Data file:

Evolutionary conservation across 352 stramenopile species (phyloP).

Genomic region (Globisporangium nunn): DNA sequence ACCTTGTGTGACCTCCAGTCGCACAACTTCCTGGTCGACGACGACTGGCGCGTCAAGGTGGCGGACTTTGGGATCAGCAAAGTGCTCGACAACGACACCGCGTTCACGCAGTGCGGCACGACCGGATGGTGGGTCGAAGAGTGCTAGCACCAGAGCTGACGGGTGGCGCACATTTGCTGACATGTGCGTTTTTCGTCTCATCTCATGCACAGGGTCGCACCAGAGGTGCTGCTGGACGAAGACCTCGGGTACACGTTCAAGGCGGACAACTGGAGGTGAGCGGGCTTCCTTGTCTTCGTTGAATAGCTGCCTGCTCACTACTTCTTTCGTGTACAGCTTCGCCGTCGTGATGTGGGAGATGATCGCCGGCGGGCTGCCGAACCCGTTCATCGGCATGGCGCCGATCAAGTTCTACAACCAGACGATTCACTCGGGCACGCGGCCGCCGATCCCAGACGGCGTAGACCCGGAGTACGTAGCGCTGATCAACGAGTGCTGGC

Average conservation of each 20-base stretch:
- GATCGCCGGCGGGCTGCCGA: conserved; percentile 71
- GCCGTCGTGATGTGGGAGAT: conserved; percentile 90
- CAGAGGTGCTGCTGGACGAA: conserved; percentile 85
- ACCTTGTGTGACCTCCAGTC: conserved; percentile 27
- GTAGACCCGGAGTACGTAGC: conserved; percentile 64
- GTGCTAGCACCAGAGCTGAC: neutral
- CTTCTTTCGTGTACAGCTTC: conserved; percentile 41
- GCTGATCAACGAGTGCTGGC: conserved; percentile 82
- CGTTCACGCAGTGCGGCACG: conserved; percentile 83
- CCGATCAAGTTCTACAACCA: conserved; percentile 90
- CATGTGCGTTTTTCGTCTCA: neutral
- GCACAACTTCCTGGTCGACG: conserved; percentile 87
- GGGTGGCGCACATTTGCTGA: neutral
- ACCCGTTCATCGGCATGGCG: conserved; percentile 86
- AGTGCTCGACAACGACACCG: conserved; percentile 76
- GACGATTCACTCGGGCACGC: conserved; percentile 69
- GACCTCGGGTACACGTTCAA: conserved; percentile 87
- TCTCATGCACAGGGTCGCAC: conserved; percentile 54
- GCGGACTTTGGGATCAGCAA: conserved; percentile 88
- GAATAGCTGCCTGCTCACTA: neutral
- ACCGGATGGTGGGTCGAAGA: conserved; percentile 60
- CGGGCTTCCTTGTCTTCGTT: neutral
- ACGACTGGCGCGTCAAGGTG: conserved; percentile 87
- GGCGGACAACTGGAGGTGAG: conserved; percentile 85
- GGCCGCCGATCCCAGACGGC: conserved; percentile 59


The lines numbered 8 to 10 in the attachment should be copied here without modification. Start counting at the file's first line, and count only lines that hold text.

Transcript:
- GTAGACCCGGAGTACGTAGC: conserved; percentile 64
- GTGCTAGCACCAGAGCTGAC: neutral
- CTTCTTTCGTGTACAGCTTC: conserved; percentile 41